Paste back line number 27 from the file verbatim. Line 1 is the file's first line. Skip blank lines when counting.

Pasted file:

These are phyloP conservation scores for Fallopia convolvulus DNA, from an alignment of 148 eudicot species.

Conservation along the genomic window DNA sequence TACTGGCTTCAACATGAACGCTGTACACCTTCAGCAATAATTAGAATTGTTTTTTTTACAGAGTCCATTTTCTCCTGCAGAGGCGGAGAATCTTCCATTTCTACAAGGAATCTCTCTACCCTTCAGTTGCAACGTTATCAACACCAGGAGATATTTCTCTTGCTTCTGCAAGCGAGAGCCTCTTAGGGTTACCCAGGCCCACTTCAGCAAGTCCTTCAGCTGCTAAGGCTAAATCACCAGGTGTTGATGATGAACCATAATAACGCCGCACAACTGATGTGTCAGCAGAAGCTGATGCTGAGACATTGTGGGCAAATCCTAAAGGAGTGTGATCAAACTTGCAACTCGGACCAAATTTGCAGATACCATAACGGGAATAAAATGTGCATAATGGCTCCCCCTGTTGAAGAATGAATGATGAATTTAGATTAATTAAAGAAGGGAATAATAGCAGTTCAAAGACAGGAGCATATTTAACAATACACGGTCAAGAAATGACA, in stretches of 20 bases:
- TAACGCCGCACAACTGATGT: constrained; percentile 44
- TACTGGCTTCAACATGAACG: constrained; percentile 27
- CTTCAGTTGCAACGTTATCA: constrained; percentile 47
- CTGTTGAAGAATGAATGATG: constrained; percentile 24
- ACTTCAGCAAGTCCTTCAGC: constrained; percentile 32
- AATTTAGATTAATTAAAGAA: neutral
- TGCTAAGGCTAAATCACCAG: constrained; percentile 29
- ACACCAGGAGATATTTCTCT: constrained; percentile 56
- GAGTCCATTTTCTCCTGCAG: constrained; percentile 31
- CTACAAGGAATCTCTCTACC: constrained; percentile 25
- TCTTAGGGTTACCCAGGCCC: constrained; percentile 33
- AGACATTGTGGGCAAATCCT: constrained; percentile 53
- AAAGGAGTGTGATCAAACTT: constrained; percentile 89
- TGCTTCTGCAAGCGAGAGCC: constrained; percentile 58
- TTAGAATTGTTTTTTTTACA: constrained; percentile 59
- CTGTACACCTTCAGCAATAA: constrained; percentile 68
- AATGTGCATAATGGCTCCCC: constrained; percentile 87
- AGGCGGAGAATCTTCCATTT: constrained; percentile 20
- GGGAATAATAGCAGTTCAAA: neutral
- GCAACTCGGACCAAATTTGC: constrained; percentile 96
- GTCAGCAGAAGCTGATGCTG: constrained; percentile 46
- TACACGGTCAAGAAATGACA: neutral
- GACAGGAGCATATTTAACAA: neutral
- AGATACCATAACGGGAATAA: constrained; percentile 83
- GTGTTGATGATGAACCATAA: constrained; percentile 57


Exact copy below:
- GTGTTGATGATGAACCATAA: constrained; percentile 57